We hope to leave a distinct and unmistakable impression and create a total package for guests from arrival to departure. Obviously the food takes the spotlight, but we want the service and ambiance to be impeccable as well. All of this creates an energy that turns the evening into a experience far more than the sum of its parts.
What have been some of your favorite moments and themes from past dinners?
Our Halloween menus are always a lot of fun to conceptualize and execute. Last year we had a macabre Grimm's Fairy Tales theme and this year we created a menu inspired by the last meal served aboard the Titanic. Having said that, every Re Creo dinner features a unique menu created specifically for that evening, so it's difficult to play favorites. We can definitely see growth in terms of creativity, execution and overall confidence over the past three years. None-the-less, when we send a Re Creo dish out to the table, that is the first time we have a real, live audience for it and our anticipation of their reaction is intense. All of the testing of recipes and flavor profiles beforehand are just theoretical until it's served. One of the most rewarding moments of the evening comes after we describe a dish, then go back into the kitchen hearing nothing but the clinking of silverware against plates and then exclamations of joy from the guests.
Pickled Singaporean noodles with crab and papaya ginger remoulade, and trout and sriracha roe from Re Creo's Southeast Asian Christmas Story dinner (Photo by Danny Jensen/LAist)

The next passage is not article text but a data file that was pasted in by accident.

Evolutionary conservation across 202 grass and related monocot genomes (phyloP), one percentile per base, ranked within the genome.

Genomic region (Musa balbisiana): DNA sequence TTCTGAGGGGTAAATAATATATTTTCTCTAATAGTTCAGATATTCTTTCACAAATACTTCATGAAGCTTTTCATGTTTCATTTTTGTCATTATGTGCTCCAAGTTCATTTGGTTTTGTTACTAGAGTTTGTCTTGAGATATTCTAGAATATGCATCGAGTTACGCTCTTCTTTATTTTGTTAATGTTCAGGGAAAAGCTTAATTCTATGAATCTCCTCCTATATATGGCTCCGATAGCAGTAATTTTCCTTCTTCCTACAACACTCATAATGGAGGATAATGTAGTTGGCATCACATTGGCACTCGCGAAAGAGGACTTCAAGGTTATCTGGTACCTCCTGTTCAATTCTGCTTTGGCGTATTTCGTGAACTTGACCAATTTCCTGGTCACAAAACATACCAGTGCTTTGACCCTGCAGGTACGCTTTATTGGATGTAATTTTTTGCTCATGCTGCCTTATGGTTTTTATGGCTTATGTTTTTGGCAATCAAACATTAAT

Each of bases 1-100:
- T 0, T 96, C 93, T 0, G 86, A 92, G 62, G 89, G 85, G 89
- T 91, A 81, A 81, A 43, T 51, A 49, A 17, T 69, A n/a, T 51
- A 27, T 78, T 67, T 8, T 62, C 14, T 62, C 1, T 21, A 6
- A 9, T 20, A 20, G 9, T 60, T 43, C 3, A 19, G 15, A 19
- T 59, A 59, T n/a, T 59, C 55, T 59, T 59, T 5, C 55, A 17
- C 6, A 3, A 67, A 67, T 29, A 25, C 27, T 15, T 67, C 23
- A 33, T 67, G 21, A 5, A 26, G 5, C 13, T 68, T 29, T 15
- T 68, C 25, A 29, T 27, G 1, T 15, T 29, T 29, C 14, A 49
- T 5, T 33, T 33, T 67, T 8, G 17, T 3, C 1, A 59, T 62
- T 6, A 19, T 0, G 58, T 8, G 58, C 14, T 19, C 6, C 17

What does the menu development process look like? Usually we begin by selecting an idea as a theme. It could be any one thing that connects the dishes. The criteria for selecting a theme is that it has to feel new, exciting and a little dangerous. When we have a theme selected, we just bounce ideas off each other until something catches our imagination. For example, for our Americana-themed dinner America Fork Yeah!, we decided to take familiar dishes and have a little fun with them. We did a Frito Pie gnocchi with oregano oil, jalapeno cream and smoked Gruyere crumbs. We also did a BLT tartare with tomato & bacon confit, "Everything Bagel" vinaigrette and torched mayo.
How do you aim to bring something new to the table when it comes to the food?
We take inspiration wherever we can get it. Creativity results when innovation shifts one or all aspects of a meal. It could be technical, by transforming an ingredient; editorial, by letting it shine in its purest form; or emotional, by playing with familiar flavor profiles to create new ones. Finally, the visual aspect of plating a dish ties it all together. Because Re Creo is an evening of food that we have never made before, it is by definition always new.
What can guests look forward to for the future dinners Re Creo Supper Club?
We want to play with the format a bit and make the evening even more dynamic by changing how the dishes are presented. In the future, we could split the dinner into a tray-pass portion first, followed by an interactive one where diners explore various options, and ending with a formal, seated portion. We are also looking into more intensely curating an overall sensory experience by adding a live musical performance aspect, incorporating visual art, and branching out into different locations and venues. Anyone interested in getting updates on upcoming events can sign up to our mailing list at recreosupperclub.com.